The timeline is really important here. The Bondi donation came a few months after the Trump U investigation ended, while the Abbott donations came three years after Trump U left Texas. Trump didn’t really start getting involved in national politics until 2011 (his first video actually suggested the U.S. get involved in Syria), even though he’d obviously considered presidential runs in 1988 and 2000. So the 2013 and 2014 donations to Abbott appear to more be along the lines of, “Oh, you’re a Republican running for office? Here, enjoy.” That’s what David Saleh Rauf from San Antonio Express-News believes:


Another valid point on the issue comes from Texas Monthly senior editor Erica Grieder:

Bondi endorsed Trump in March, over Marco Rubio. Abbott didn’t even mention Trump at the Texas GOP Convention, even though he’s said in the past he’d vote for Trump if he were the nominee. Not only that, but a former Texas deputy attorney general also released a statement on Friday saying it was his decision to not go after Trump U, and he made it without talking to Abbott. Here’s part of David Morales’ statement via The Dallas Morning News:

During that investigation and following subsequent demands for documents, Trump University agreed to temporarily suspended its Texas operations. By May 2010, Trump University had agreed to permanently suspend of all operations in Texas. That agreement to permanently and immediately leave Texas was, in my opinion, the most important element of resolving this investigation. It ensured that no further Texas citizens would be exposed to the company and it did not preclude those consumers who felt they wanted a refund to demand it from Trump University or in court. At that time, I recall that the Office of the Attorney General had no written complaints from any of the consumers who participated in Trump University.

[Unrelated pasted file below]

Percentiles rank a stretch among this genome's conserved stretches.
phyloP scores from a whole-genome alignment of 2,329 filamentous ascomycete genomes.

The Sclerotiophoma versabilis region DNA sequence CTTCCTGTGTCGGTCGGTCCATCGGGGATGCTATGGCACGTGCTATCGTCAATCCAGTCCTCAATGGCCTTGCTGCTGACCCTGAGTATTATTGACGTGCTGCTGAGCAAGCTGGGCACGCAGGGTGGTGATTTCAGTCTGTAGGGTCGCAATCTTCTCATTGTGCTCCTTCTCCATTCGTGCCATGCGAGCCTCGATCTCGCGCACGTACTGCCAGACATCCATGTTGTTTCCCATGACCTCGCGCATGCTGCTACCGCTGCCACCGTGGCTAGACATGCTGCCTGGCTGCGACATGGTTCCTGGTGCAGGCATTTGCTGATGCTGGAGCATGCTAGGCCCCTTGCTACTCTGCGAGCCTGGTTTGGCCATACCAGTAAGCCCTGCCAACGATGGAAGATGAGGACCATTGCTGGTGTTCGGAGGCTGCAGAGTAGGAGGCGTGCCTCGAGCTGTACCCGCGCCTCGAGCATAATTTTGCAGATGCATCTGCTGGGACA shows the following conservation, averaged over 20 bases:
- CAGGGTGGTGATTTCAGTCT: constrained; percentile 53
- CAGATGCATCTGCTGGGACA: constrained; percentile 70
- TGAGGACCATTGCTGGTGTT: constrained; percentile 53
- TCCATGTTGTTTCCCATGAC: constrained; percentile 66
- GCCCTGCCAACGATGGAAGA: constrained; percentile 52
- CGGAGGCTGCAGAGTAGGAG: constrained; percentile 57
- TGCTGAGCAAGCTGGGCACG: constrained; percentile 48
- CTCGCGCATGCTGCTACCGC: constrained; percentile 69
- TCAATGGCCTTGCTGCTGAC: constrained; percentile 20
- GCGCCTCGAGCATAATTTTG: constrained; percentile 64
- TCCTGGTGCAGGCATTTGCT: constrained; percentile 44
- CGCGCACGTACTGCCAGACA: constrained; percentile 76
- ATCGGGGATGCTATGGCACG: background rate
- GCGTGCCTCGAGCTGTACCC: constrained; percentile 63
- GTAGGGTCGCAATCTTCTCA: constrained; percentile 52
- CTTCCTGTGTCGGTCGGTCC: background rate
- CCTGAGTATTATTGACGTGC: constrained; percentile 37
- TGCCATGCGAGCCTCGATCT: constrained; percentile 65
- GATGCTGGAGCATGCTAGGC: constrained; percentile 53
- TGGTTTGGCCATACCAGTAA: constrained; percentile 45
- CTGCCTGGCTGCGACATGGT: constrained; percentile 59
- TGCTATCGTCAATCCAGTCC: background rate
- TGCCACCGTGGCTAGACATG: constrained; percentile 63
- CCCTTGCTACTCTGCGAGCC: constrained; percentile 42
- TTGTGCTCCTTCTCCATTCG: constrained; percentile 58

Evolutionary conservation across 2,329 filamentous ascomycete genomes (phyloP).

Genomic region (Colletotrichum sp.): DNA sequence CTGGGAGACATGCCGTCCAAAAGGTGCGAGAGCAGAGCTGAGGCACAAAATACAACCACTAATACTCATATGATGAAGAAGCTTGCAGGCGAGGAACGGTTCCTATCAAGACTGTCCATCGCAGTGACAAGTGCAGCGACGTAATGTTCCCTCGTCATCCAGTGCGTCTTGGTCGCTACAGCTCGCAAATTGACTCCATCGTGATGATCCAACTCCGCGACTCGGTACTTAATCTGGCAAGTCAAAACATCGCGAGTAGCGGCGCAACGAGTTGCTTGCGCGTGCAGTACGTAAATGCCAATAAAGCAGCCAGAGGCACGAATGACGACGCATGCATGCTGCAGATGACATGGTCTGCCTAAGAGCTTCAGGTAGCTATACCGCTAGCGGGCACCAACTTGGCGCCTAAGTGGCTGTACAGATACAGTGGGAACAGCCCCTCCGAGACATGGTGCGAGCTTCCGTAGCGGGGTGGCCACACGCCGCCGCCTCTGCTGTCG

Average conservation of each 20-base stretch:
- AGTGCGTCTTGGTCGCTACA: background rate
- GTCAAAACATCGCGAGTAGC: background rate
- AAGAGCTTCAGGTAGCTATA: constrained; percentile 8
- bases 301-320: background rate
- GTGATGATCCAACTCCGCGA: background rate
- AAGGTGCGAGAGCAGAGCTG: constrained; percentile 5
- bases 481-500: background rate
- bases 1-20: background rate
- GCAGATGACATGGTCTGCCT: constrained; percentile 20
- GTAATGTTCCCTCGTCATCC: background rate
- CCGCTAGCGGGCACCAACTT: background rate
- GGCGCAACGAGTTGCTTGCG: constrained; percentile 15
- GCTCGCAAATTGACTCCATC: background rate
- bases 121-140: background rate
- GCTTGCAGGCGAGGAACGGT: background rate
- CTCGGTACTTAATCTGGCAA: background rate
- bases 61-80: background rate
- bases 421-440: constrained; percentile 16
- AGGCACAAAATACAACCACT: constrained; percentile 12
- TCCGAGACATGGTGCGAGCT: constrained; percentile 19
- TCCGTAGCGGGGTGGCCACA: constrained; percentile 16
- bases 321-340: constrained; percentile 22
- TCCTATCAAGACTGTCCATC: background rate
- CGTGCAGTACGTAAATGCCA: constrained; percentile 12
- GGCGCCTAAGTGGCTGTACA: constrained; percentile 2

The articles published on June 2 concerning this investigation contain conjecture as to who may have been involved in the decision on this matter. To be clear, I did not discuss this matter with General Abbott or Daniel Hodge (who was incorrectly referenced as “second-in-command” at the time) prior to making my decision. Any suggestion otherwise is false. After the fact, I would have informed the Attorney General and First Assistant Attorney General Andrew Weber as a matter of course regarding this decision, along with dozens of others I would have made that week. I am proud that our Consumer Protection Division was able to get Trump University to immediately and permanently leave the State of Texas. Their good work served our Texas consumers well.


So this really doesn’t appear to be a case of cronyism (not yet at least). What this appears to be a case of is the Associated Press, TWC News, and other outlets trying to paint a picture of Abbott being on Trump’s payroll, when that may not be true at all. It certainly could end up being true (because all politicians are human and, thus, fallible), but the stench of cronyism isn’t as strong as it was when details of the story first came out.

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David Strom 3:21 PM on December 01, 2023